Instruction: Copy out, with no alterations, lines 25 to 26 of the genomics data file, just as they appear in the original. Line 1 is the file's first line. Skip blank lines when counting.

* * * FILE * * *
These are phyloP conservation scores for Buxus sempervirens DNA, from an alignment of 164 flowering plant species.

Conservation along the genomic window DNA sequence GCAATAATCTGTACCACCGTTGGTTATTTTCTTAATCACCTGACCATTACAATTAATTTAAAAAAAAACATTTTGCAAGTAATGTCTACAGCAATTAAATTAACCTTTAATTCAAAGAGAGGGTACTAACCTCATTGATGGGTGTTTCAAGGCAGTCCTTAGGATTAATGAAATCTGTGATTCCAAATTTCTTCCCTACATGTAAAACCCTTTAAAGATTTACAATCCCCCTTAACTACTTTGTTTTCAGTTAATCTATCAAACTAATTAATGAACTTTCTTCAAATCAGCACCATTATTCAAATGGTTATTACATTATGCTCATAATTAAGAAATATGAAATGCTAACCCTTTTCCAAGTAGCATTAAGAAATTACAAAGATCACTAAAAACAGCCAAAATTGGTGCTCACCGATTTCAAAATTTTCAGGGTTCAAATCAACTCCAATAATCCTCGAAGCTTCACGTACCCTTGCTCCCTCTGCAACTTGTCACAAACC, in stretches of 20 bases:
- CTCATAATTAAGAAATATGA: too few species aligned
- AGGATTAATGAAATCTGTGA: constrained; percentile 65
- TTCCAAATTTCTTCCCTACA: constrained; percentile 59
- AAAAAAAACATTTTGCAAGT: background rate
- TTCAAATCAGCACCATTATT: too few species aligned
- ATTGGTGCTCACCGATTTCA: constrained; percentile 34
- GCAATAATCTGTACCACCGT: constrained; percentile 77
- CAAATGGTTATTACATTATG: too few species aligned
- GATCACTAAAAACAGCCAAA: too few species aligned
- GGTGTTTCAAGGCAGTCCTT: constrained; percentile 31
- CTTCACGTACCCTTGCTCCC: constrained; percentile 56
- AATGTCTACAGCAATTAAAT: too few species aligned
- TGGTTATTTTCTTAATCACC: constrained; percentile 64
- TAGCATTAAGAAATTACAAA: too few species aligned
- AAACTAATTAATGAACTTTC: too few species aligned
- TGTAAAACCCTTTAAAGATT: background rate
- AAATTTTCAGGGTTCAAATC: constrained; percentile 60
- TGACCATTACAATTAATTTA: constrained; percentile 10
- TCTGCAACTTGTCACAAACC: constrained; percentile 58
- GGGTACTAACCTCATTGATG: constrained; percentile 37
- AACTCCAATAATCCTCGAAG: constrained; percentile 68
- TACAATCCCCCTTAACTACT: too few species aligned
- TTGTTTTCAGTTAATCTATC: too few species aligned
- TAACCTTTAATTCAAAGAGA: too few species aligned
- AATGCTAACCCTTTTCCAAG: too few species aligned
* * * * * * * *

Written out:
- TTGTTTTCAGTTAATCTATC: too few species aligned
- TAACCTTTAATTCAAAGAGA: too few species aligned